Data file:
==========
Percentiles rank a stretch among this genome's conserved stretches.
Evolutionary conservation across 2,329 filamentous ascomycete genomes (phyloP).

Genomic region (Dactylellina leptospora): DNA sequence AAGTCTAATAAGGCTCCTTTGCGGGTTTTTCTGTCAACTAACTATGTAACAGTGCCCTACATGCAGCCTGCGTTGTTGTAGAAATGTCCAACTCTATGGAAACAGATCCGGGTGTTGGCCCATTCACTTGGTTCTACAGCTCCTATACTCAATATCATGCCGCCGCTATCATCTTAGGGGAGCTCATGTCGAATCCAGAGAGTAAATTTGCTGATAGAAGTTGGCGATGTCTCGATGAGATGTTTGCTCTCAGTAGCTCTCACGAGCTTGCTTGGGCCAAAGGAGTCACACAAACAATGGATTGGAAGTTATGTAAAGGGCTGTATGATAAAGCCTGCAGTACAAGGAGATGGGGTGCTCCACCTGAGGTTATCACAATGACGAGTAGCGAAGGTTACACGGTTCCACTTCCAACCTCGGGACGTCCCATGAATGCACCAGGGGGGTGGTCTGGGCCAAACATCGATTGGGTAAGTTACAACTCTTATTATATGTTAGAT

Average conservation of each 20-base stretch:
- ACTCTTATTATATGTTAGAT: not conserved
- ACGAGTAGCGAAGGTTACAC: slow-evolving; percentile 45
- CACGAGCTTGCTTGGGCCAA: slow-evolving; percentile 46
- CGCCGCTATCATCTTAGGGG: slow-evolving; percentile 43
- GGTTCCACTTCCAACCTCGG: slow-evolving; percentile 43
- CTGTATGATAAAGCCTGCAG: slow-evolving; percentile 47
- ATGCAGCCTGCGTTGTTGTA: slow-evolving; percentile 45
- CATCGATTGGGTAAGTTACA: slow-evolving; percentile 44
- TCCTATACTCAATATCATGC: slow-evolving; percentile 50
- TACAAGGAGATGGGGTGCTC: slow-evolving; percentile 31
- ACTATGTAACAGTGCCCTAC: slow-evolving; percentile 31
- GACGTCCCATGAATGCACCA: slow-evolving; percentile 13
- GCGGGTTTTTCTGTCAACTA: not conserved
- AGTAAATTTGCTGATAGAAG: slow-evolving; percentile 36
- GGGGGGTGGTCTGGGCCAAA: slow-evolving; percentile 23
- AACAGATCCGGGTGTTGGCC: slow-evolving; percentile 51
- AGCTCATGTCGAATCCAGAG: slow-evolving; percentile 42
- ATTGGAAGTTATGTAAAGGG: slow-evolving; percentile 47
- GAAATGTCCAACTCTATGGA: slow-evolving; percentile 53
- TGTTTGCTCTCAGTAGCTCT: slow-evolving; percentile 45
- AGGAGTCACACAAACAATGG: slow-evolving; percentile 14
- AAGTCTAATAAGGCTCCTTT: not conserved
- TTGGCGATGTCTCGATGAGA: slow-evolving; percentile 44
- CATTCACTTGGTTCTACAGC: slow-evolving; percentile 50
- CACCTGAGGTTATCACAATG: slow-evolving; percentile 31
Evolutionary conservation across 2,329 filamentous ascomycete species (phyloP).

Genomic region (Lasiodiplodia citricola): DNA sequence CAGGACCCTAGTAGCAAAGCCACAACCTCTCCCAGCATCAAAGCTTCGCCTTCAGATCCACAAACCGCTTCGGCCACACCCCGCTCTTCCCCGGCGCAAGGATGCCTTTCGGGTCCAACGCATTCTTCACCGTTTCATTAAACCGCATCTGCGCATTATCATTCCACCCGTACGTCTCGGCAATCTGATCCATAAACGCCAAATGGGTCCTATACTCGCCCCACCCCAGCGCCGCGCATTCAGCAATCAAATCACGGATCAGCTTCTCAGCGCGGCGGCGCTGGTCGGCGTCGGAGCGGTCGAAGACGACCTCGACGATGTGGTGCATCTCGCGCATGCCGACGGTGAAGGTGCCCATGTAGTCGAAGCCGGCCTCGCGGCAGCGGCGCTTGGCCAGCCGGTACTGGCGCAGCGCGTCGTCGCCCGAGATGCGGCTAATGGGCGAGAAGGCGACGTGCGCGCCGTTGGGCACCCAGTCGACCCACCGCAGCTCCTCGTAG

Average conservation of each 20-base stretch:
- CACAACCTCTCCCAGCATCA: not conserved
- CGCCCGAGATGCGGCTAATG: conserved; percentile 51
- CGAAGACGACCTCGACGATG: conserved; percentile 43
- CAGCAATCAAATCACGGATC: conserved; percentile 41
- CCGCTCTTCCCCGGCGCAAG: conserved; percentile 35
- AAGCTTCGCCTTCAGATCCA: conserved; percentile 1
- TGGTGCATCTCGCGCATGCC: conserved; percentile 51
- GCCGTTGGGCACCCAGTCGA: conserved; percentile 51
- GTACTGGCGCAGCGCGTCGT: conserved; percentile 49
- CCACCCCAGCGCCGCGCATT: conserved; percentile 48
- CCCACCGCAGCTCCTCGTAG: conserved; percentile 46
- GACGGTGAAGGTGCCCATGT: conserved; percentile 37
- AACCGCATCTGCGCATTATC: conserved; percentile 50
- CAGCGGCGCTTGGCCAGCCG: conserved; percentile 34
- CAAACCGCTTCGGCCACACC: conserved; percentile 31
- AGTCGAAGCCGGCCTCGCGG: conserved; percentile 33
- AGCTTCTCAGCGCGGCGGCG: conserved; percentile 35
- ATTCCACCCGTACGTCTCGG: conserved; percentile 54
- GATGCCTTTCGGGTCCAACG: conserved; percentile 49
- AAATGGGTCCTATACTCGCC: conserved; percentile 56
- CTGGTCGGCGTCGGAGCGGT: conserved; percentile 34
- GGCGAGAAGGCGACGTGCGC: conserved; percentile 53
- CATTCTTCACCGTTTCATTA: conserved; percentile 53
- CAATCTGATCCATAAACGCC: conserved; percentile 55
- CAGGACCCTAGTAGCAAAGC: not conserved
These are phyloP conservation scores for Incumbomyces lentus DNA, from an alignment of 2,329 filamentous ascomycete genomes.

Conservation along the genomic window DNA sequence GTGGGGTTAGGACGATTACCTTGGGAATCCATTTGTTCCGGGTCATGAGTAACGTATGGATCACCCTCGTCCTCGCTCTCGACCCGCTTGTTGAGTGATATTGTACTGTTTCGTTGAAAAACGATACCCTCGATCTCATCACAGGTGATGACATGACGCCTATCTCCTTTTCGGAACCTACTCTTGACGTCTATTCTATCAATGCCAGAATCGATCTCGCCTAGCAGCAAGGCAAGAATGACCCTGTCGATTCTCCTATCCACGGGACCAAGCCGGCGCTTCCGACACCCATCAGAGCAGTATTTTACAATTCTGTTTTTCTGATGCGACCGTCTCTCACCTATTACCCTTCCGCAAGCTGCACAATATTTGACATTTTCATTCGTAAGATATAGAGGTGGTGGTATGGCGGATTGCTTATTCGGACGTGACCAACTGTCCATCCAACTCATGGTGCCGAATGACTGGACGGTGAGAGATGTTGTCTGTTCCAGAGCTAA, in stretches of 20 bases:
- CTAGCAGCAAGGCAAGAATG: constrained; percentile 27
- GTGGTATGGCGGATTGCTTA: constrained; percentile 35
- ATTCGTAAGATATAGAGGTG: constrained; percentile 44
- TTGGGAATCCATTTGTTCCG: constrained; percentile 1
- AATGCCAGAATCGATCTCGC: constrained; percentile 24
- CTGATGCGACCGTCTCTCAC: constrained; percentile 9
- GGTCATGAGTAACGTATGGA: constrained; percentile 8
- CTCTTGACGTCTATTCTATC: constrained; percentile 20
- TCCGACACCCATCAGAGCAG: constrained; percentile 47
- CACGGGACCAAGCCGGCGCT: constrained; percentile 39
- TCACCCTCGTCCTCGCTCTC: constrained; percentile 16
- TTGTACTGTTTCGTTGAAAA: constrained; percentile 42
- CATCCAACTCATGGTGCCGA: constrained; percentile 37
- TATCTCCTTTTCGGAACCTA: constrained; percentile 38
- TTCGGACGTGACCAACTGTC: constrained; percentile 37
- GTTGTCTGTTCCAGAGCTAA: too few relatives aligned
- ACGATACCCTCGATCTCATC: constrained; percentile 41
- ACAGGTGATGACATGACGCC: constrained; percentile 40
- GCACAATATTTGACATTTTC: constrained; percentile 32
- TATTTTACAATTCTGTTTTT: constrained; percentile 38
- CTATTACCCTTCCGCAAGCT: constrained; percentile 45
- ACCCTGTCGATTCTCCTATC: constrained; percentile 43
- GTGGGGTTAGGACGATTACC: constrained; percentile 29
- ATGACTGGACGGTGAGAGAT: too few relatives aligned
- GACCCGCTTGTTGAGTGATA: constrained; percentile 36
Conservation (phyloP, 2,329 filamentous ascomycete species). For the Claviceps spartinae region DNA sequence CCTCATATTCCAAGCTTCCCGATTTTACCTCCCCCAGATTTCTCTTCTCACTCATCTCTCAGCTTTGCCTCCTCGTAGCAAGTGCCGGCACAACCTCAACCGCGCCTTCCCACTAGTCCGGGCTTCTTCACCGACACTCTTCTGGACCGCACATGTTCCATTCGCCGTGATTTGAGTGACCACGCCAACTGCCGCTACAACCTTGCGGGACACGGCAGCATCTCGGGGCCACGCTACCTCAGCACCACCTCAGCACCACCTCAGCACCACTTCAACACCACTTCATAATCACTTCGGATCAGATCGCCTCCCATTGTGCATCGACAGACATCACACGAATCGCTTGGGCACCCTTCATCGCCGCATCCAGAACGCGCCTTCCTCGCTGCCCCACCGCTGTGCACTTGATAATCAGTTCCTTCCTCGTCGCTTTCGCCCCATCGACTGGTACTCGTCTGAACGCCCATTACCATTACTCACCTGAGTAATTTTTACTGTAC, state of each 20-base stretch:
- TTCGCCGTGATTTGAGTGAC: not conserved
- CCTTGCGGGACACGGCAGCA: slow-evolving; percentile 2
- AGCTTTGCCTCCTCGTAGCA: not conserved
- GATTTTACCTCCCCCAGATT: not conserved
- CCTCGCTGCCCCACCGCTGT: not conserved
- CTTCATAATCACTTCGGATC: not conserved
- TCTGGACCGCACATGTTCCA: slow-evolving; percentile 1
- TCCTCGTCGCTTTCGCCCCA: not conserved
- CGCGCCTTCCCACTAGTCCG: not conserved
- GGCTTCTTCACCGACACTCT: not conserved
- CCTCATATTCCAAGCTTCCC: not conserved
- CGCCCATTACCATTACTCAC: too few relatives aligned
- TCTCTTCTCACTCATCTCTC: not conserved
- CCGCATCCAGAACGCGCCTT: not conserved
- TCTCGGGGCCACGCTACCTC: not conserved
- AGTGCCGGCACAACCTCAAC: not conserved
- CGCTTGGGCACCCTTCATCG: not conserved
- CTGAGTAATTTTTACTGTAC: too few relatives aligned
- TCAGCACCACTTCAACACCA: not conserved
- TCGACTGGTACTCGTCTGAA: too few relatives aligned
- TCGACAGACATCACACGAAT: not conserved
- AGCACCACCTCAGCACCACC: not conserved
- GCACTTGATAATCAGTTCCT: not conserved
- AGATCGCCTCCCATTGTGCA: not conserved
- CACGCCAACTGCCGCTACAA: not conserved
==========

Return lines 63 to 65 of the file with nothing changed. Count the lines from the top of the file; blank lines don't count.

- TTGGGAATCCATTTGTTCCG: constrained; percentile 1
- AATGCCAGAATCGATCTCGC: constrained; percentile 24
- CTGATGCGACCGTCTCTCAC: constrained; percentile 9